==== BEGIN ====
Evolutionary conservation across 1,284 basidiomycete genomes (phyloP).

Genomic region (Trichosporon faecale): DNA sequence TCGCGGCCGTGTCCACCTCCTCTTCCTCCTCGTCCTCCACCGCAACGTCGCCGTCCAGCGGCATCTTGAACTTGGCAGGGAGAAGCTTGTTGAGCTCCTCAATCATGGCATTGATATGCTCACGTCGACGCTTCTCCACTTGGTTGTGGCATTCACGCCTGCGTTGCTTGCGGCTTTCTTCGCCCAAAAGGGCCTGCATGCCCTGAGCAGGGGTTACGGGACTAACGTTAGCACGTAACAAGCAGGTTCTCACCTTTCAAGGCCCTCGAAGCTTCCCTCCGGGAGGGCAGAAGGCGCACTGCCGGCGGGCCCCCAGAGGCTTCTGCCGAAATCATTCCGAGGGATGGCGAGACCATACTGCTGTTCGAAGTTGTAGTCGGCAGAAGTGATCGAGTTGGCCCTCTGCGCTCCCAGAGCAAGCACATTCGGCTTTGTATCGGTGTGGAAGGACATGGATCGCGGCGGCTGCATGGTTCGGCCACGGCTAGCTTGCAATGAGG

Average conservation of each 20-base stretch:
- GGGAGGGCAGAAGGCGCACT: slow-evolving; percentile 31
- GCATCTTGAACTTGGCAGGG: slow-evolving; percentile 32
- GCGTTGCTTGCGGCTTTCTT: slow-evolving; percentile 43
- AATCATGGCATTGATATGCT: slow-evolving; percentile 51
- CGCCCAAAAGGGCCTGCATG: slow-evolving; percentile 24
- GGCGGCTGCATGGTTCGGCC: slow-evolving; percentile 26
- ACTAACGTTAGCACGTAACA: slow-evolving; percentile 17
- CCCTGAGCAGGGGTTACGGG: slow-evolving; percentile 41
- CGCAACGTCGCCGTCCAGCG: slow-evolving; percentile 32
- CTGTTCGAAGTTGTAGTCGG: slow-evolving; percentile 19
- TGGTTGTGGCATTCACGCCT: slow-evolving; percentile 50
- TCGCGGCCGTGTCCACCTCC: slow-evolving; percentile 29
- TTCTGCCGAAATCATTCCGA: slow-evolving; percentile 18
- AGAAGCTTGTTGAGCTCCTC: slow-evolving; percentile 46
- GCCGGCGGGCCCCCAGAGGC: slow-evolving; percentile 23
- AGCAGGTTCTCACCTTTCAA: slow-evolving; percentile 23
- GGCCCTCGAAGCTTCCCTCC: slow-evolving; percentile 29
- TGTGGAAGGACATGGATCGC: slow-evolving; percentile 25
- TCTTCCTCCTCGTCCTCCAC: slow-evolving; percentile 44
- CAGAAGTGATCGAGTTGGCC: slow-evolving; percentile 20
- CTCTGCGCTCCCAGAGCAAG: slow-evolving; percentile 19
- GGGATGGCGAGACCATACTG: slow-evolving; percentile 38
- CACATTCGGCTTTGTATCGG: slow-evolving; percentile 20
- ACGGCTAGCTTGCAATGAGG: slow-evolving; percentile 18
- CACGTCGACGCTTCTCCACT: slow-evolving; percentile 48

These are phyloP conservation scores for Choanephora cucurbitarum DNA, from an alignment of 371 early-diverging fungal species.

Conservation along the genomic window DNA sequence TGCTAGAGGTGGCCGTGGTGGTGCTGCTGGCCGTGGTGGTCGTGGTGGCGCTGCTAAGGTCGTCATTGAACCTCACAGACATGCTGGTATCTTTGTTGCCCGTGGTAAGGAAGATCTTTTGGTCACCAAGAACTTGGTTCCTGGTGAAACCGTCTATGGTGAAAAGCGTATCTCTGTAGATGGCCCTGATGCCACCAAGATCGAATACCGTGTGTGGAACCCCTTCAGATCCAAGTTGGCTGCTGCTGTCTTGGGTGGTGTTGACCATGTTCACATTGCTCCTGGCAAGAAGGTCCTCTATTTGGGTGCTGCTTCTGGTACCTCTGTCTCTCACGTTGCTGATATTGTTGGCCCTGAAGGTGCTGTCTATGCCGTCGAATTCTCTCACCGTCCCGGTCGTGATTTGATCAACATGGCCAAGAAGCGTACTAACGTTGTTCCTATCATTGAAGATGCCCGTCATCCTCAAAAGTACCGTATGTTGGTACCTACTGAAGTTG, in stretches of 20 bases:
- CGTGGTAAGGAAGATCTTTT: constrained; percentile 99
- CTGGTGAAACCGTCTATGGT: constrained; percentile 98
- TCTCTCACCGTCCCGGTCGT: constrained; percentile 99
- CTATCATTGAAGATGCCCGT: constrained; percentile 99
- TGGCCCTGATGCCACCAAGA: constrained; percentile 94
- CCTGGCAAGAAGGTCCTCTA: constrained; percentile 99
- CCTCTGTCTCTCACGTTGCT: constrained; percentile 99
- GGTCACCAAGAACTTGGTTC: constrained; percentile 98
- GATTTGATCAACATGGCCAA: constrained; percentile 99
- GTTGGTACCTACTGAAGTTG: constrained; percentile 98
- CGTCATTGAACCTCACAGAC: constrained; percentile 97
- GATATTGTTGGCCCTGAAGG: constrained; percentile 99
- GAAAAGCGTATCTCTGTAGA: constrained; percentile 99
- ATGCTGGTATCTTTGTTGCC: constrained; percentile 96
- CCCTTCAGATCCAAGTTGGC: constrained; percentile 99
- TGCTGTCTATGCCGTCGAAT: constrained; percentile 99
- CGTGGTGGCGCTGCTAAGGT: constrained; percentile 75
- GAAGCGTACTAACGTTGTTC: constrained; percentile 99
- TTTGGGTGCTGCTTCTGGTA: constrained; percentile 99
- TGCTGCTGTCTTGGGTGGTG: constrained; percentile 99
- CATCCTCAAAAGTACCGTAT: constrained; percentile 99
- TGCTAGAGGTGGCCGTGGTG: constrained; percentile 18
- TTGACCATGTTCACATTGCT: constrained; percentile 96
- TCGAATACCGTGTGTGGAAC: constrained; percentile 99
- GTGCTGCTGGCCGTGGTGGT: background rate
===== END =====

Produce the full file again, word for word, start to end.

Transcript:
Evolutionary conservation across 1,284 basidiomycete genomes (phyloP).

Genomic region (Trichosporon faecale): DNA sequence TCGCGGCCGTGTCCACCTCCTCTTCCTCCTCGTCCTCCACCGCAACGTCGCCGTCCAGCGGCATCTTGAACTTGGCAGGGAGAAGCTTGTTGAGCTCCTCAATCATGGCATTGATATGCTCACGTCGACGCTTCTCCACTTGGTTGTGGCATTCACGCCTGCGTTGCTTGCGGCTTTCTTCGCCCAAAAGGGCCTGCATGCCCTGAGCAGGGGTTACGGGACTAACGTTAGCACGTAACAAGCAGGTTCTCACCTTTCAAGGCCCTCGAAGCTTCCCTCCGGGAGGGCAGAAGGCGCACTGCCGGCGGGCCCCCAGAGGCTTCTGCCGAAATCATTCCGAGGGATGGCGAGACCATACTGCTGTTCGAAGTTGTAGTCGGCAGAAGTGATCGAGTTGGCCCTCTGCGCTCCCAGAGCAAGCACATTCGGCTTTGTATCGGTGTGGAAGGACATGGATCGCGGCGGCTGCATGGTTCGGCCACGGCTAGCTTGCAATGAGG

Average conservation of each 20-base stretch:
- GGGAGGGCAGAAGGCGCACT: slow-evolving; percentile 31
- GCATCTTGAACTTGGCAGGG: slow-evolving; percentile 32
- GCGTTGCTTGCGGCTTTCTT: slow-evolving; percentile 43
- AATCATGGCATTGATATGCT: slow-evolving; percentile 51
- CGCCCAAAAGGGCCTGCATG: slow-evolving; percentile 24
- GGCGGCTGCATGGTTCGGCC: slow-evolving; percentile 26
- ACTAACGTTAGCACGTAACA: slow-evolving; percentile 17
- CCCTGAGCAGGGGTTACGGG: slow-evolving; percentile 41
- CGCAACGTCGCCGTCCAGCG: slow-evolving; percentile 32
- CTGTTCGAAGTTGTAGTCGG: slow-evolving; percentile 19
- TGGTTGTGGCATTCACGCCT: slow-evolving; percentile 50
- TCGCGGCCGTGTCCACCTCC: slow-evolving; percentile 29
- TTCTGCCGAAATCATTCCGA: slow-evolving; percentile 18
- AGAAGCTTGTTGAGCTCCTC: slow-evolving; percentile 46
- GCCGGCGGGCCCCCAGAGGC: slow-evolving; percentile 23
- AGCAGGTTCTCACCTTTCAA: slow-evolving; percentile 23
- GGCCCTCGAAGCTTCCCTCC: slow-evolving; percentile 29
- TGTGGAAGGACATGGATCGC: slow-evolving; percentile 25
- TCTTCCTCCTCGTCCTCCAC: slow-evolving; percentile 44
- CAGAAGTGATCGAGTTGGCC: slow-evolving; percentile 20
- CTCTGCGCTCCCAGAGCAAG: slow-evolving; percentile 19
- GGGATGGCGAGACCATACTG: slow-evolving; percentile 38
- CACATTCGGCTTTGTATCGG: slow-evolving; percentile 20
- ACGGCTAGCTTGCAATGAGG: slow-evolving; percentile 18
- CACGTCGACGCTTCTCCACT: slow-evolving; percentile 48

These are phyloP conservation scores for Choanephora cucurbitarum DNA, from an alignment of 371 early-diverging fungal species.

Conservation along the genomic window DNA sequence TGCTAGAGGTGGCCGTGGTGGTGCTGCTGGCCGTGGTGGTCGTGGTGGCGCTGCTAAGGTCGTCATTGAACCTCACAGACATGCTGGTATCTTTGTTGCCCGTGGTAAGGAAGATCTTTTGGTCACCAAGAACTTGGTTCCTGGTGAAACCGTCTATGGTGAAAAGCGTATCTCTGTAGATGGCCCTGATGCCACCAAGATCGAATACCGTGTGTGGAACCCCTTCAGATCCAAGTTGGCTGCTGCTGTCTTGGGTGGTGTTGACCATGTTCACATTGCTCCTGGCAAGAAGGTCCTCTATTTGGGTGCTGCTTCTGGTACCTCTGTCTCTCACGTTGCTGATATTGTTGGCCCTGAAGGTGCTGTCTATGCCGTCGAATTCTCTCACCGTCCCGGTCGTGATTTGATCAACATGGCCAAGAAGCGTACTAACGTTGTTCCTATCATTGAAGATGCCCGTCATCCTCAAAAGTACCGTATGTTGGTACCTACTGAAGTTG, in stretches of 20 bases:
- CGTGGTAAGGAAGATCTTTT: constrained; percentile 99
- CTGGTGAAACCGTCTATGGT: constrained; percentile 98
- TCTCTCACCGTCCCGGTCGT: constrained; percentile 99
- CTATCATTGAAGATGCCCGT: constrained; percentile 99
- TGGCCCTGATGCCACCAAGA: constrained; percentile 94
- CCTGGCAAGAAGGTCCTCTA: constrained; percentile 99
- CCTCTGTCTCTCACGTTGCT: constrained; percentile 99
- GGTCACCAAGAACTTGGTTC: constrained; percentile 98
- GATTTGATCAACATGGCCAA: constrained; percentile 99
- GTTGGTACCTACTGAAGTTG: constrained; percentile 98
- CGTCATTGAACCTCACAGAC: constrained; percentile 97
- GATATTGTTGGCCCTGAAGG: constrained; percentile 99
- GAAAAGCGTATCTCTGTAGA: constrained; percentile 99
- ATGCTGGTATCTTTGTTGCC: constrained; percentile 96
- CCCTTCAGATCCAAGTTGGC: constrained; percentile 99
- TGCTGTCTATGCCGTCGAAT: constrained; percentile 99
- CGTGGTGGCGCTGCTAAGGT: constrained; percentile 75
- GAAGCGTACTAACGTTGTTC: constrained; percentile 99
- TTTGGGTGCTGCTTCTGGTA: constrained; percentile 99
- TGCTGCTGTCTTGGGTGGTG: constrained; percentile 99
- CATCCTCAAAAGTACCGTAT: constrained; percentile 99
- TGCTAGAGGTGGCCGTGGTG: constrained; percentile 18
- TTGACCATGTTCACATTGCT: constrained; percentile 96
- TCGAATACCGTGTGTGGAAC: constrained; percentile 99
- GTGCTGCTGGCCGTGGTGGT: background rate